Harry Chapin provides an adequate representation in his 1974 one hit wonder Cat’s in the Cradle of psychological modeling through the diffusion of values which entrench a large degree of capitalism, particularly its prioritization of income gains over social gains. The song was inspired by a poem written by his wife Sandy and Harry’s relationship with his son. Furthermore, the poem was inspired by Sandy’s first husband, James Cashmore, who had an awkward relationship with his father, a New York City politician. The lyrics of the song are told in first person by a father who is too busy to spend time with his son. Foreshadowing is used to indicate that the son will grow up to model the behavior of the father with phrases such as “I'm gonna be like you dad you know I'm gonna be like you”. Since the father is preoccupied with his job, by prioritizing work over parenting, the lyrics indicate that the son will have similar characteristics and wants to model the behavior of his father.
The deprivation of developmental parenting has little impact on the successive abilities of the child, as most abilities are genetically passed and are incapable of being diffused from parenting action. Chapin indicates this by expressing joy towards his son after he graduates college and becomes employed. However, the behavior and successive motivations of the child have been significantly altered due to modeling and diffusion at a young age. Chapin represents this through the desires of the child to model the behavior of the father in phrases such as “He learned to walk while I was away and he was talkin' 'fore I knew it, and as he grew he'd say "I'm gonna be like you dad you know I'm gonna be like you". The absence of the son’s father gave the son sufficient motivation to work hard, which can only be explained as a desirable state held by the father that was diffused to the son. The father consents to such an evaluation by stating that “My child arrived just the other day, he came to the world in the usual way, but there were planes to catch and bills to pay”. Chapin represents these values as the possession of inherent obligations to create economic gain to fulfill government mandated taxations. The possession of these values is subsequently projected to his son at the end of the song when his son says “I'd love to, Dad, if I can find the time. You see my new job's a hassle and kids have the flu, but it's sure nice talking to you, Dad it's been sure nice talking to you" in response to his father telling him that he would like to see him.
The lyrics are representative of the dual nature of parental obligations and life in general. The parent-child relationship is a compilation of mutually held obligations that oscillate through time. Parents hold the primary chronological obligation to take care of and provide adequate living conditions for their child, which can be created through a combination of social, economic, and political pressures that generate income and definitive social experience. The secondary chronological obligation however, is held by the child after the parent has passed beyond the period of reasonable accountability for themselves. In other words, when parents cannot take care of themselves, their children have the primary obligation to take care of them. Chapin, however, cannot claim the fulfillment of such a reciprocal obligation because he did not support the initial obligation to provide social fulfillment for his child, which arises as a prerequisite to the existence of a reciprocal obligation. Chapin expresses emotion in many musical variations throughout the song. His choice of Blues as a basis for the song represents the sadness in the song through the “heavy” stress placed on lonely notes and sequences.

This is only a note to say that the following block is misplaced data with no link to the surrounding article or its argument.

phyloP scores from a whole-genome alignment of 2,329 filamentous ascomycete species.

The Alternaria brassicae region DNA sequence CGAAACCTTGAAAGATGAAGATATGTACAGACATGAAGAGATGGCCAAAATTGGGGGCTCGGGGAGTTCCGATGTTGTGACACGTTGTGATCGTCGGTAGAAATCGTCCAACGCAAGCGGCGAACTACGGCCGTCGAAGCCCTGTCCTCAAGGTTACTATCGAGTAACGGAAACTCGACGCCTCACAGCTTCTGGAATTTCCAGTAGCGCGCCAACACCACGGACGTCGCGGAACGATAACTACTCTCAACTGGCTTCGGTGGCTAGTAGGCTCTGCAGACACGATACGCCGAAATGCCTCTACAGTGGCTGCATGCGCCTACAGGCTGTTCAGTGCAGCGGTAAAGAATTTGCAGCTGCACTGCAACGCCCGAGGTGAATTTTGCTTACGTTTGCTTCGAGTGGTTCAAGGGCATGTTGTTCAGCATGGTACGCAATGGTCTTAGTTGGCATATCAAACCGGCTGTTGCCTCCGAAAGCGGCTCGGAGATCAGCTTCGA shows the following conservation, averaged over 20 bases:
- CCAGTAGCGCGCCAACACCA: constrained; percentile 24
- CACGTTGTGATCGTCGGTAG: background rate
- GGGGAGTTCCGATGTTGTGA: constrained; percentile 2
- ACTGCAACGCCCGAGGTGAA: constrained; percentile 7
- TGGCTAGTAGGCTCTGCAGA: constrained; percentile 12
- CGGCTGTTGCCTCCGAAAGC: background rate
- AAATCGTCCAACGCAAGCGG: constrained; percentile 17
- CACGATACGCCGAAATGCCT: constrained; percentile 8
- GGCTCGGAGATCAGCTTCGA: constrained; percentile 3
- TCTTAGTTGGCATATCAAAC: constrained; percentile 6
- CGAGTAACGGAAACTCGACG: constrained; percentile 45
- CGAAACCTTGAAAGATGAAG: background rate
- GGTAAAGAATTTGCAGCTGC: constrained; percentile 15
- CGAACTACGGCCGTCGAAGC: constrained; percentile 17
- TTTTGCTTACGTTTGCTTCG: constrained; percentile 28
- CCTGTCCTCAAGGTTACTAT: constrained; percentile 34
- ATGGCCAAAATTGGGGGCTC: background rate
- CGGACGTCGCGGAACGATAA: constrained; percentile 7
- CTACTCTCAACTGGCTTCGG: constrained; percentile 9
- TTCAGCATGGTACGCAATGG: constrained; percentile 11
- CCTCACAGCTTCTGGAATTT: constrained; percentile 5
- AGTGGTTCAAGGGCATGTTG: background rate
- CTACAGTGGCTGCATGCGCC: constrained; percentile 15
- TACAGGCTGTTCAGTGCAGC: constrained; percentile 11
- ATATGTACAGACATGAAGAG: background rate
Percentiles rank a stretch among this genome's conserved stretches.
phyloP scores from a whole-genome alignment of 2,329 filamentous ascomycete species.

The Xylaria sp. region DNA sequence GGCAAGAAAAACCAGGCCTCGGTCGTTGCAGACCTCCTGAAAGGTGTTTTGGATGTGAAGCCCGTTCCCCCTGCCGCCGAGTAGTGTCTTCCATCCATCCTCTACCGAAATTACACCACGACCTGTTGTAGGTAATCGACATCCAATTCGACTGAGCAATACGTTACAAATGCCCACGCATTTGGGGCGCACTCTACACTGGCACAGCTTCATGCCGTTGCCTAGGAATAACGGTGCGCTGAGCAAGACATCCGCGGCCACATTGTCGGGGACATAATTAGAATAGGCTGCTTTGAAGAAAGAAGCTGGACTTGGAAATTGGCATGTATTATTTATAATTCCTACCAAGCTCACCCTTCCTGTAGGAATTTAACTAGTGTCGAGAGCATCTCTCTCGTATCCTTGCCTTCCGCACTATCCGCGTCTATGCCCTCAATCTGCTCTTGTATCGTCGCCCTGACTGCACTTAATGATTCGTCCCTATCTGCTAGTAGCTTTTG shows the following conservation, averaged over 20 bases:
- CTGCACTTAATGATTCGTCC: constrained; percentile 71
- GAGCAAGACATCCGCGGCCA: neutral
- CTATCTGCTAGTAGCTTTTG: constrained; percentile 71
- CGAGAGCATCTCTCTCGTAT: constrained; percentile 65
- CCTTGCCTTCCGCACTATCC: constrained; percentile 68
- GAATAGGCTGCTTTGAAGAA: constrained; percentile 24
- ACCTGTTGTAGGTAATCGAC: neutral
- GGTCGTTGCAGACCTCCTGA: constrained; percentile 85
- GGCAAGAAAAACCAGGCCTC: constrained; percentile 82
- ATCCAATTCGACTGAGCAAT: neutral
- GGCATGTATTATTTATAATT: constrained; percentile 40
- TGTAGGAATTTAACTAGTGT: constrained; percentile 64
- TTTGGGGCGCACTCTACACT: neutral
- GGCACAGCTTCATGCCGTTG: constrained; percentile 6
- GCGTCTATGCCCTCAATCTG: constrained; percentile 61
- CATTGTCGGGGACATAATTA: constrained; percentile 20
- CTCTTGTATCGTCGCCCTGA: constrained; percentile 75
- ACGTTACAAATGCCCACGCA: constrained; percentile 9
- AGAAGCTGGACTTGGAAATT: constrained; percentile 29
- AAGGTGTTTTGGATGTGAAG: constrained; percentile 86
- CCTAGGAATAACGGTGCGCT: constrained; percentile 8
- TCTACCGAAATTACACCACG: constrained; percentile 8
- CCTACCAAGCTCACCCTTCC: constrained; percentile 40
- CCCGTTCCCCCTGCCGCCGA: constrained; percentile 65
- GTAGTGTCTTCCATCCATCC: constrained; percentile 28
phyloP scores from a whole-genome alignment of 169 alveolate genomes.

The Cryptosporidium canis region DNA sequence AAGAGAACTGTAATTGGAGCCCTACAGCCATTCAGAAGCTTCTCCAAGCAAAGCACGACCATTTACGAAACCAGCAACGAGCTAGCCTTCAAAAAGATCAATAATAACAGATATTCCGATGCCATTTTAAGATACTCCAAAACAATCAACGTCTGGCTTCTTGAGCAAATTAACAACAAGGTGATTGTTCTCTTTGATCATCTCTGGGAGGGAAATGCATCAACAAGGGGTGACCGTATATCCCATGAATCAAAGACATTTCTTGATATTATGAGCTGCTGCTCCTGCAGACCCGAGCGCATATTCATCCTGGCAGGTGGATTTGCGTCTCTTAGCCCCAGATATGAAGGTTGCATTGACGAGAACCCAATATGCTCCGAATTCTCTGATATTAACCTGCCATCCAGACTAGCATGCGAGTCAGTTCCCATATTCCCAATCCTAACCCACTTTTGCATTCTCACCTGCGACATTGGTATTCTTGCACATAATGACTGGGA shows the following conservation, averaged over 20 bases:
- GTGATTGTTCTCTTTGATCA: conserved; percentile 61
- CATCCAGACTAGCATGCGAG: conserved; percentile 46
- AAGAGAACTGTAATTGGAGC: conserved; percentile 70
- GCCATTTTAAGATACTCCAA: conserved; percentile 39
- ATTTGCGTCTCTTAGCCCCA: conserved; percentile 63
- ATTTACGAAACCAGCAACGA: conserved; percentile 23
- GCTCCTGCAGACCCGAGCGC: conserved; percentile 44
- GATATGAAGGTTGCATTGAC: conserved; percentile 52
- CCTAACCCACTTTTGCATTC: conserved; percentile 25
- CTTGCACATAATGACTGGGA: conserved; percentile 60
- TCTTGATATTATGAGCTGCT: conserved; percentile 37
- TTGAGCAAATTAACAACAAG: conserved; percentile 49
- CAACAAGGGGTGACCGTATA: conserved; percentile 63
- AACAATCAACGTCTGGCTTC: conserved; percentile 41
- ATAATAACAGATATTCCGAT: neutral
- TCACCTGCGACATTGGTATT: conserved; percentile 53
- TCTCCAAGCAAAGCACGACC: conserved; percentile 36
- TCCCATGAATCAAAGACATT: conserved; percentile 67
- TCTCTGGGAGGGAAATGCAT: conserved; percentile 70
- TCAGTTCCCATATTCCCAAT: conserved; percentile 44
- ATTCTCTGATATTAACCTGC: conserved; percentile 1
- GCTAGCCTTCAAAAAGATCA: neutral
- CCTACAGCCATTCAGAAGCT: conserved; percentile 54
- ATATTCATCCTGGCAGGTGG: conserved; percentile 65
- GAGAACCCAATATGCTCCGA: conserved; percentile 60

Harry Chapin entrenches a large degree of capitalism, particularly its prioritization of income gains over social gains. This is represented in his prioritization of “planes to catch and bills to pay” over spending time with his son. Economic problems and social problems are expressed as equally desirable; however Chapin prefers to support the resolution of economic problems because of their immediate proximity to all others. Chapin constructs capitalist values as a prioritization not as a replacement to social interaction through his interpretation of social interaction with his son in phrases such as “My son turned ten just the other day. He said, "Thanks for the ball, Dad, come on let's play can you teach me to throw", I said "Not today I got a lot to do", he said, "That's ok" and he walked away but his smile never dimmed”. This illustrates the difference in prioritization and replacement because the father gives a gift, a socially effective emotional expression, but does not play with his son, which means that any value would appear to have more significance over another as the adoption of both means inherently expresses the sufficient motivational pressure felt by both. These values explain Chapin’s link to his disapproval of parental neglect, since they have a negative effect on the fulfillment and declarations to reciprocal obligations. Chapin expresses this through the overall sadness of the song in musical expression and Blues.